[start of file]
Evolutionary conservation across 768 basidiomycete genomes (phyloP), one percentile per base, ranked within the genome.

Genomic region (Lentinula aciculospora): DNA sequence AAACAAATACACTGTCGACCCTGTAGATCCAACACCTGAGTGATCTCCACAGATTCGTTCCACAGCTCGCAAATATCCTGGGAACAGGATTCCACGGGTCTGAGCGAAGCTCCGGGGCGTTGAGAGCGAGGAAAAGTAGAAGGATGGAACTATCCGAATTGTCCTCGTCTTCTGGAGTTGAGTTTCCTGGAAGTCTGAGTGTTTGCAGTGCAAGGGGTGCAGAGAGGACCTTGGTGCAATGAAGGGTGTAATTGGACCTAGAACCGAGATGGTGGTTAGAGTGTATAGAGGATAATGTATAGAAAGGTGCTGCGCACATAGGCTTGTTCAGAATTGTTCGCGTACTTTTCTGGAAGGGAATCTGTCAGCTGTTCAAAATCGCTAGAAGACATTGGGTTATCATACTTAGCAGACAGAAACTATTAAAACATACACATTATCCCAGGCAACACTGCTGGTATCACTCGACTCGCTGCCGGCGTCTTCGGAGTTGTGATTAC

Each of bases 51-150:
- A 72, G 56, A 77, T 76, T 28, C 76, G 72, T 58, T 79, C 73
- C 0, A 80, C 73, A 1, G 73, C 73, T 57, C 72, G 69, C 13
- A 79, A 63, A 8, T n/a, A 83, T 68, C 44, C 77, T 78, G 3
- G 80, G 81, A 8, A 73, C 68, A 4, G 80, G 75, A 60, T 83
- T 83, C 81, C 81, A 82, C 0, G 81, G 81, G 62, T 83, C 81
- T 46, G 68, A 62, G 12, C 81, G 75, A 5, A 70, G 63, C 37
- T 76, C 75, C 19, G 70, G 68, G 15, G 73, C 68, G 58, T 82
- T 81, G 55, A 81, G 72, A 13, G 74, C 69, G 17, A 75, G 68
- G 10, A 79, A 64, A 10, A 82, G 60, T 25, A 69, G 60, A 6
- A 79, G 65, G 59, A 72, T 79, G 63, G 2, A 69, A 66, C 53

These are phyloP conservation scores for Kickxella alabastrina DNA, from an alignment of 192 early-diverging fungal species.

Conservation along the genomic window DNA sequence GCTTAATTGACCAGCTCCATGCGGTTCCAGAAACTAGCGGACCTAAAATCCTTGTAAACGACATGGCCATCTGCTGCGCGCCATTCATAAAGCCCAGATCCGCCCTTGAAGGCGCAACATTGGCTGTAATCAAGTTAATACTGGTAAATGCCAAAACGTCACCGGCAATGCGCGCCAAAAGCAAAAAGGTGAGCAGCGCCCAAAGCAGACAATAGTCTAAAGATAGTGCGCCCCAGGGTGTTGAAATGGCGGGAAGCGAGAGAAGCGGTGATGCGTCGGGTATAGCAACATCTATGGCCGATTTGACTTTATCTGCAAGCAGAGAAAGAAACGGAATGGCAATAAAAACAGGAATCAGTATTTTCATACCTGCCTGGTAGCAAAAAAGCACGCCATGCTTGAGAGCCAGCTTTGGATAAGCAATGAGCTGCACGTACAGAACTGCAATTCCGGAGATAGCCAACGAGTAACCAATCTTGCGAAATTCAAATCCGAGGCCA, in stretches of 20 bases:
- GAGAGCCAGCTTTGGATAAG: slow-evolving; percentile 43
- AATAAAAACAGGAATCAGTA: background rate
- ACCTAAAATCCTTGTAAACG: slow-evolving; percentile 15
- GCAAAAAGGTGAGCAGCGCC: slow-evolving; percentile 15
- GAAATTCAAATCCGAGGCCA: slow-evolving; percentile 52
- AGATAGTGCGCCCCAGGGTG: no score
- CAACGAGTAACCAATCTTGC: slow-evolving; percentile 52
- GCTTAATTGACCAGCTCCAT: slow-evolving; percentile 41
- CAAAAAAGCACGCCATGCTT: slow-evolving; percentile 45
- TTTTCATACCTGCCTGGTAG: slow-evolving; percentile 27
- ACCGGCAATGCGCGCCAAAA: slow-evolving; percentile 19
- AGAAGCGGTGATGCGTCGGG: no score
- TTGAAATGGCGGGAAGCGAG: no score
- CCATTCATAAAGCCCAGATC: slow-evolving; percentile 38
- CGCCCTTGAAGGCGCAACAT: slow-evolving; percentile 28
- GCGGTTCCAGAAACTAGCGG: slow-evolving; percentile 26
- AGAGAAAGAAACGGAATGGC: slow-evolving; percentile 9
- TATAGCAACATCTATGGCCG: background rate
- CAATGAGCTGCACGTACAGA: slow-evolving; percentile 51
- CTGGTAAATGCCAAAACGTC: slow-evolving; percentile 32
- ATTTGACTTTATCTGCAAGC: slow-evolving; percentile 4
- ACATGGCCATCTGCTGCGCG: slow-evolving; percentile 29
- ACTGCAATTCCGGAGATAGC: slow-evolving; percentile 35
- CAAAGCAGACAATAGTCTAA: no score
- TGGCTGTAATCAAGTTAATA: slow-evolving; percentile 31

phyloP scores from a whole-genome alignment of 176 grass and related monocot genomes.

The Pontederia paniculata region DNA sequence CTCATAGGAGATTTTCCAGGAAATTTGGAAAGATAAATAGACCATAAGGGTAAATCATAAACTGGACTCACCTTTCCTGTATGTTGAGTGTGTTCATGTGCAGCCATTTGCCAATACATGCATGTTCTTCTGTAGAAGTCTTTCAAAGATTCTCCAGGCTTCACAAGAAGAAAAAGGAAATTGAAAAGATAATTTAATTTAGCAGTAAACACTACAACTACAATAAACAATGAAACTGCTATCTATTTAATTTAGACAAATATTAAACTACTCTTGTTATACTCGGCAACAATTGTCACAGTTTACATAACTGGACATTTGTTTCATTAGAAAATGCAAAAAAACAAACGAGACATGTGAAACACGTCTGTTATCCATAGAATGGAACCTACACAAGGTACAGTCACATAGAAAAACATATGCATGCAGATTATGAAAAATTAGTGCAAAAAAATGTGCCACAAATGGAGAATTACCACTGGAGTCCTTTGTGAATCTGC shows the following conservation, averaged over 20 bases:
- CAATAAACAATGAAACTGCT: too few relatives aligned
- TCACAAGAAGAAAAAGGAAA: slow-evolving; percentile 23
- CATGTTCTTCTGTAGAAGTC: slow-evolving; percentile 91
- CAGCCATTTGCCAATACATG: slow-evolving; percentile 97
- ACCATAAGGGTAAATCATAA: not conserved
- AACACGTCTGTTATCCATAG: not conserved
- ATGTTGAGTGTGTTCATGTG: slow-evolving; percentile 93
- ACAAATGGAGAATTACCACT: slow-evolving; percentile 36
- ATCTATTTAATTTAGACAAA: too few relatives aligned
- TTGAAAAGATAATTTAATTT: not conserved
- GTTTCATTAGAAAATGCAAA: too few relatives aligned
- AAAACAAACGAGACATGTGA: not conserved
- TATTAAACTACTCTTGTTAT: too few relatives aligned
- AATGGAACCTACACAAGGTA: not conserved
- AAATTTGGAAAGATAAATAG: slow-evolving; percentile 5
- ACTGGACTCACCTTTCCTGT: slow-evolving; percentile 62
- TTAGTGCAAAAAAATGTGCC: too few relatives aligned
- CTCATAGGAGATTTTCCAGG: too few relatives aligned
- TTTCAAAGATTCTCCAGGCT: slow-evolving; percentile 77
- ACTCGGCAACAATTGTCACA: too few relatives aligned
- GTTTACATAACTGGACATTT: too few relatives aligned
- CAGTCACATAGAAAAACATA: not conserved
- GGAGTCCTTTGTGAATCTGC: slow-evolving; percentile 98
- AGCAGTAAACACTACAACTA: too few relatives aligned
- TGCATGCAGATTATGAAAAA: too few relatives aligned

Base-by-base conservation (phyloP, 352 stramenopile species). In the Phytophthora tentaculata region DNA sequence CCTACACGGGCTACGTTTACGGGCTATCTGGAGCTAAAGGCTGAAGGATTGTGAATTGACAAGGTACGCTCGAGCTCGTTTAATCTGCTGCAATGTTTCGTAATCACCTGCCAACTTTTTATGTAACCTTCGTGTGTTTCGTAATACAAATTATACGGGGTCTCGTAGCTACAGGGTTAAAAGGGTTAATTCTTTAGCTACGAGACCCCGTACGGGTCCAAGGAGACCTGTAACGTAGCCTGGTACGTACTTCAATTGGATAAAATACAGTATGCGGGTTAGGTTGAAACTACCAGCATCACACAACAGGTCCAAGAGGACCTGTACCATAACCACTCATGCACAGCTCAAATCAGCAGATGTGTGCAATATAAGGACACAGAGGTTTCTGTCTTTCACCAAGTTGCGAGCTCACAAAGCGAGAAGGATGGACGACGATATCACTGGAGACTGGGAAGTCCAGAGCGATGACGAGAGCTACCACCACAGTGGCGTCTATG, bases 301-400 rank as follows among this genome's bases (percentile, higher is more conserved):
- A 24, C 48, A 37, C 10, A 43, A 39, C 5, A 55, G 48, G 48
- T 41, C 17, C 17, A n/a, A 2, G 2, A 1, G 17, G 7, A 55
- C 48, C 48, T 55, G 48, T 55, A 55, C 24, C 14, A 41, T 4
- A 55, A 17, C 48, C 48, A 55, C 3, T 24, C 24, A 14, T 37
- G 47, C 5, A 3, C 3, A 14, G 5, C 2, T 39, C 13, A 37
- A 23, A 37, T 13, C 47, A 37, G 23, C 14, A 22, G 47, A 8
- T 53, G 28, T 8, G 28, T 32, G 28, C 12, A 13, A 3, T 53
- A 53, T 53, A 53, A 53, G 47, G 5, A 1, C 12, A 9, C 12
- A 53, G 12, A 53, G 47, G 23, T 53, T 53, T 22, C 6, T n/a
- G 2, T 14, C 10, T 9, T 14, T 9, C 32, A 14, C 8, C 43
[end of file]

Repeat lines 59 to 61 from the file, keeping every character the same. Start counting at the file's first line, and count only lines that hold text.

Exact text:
- TTAGTGCAAAAAAATGTGCC: too few relatives aligned
- CTCATAGGAGATTTTCCAGG: too few relatives aligned
- TTTCAAAGATTCTCCAGGCT: slow-evolving; percentile 77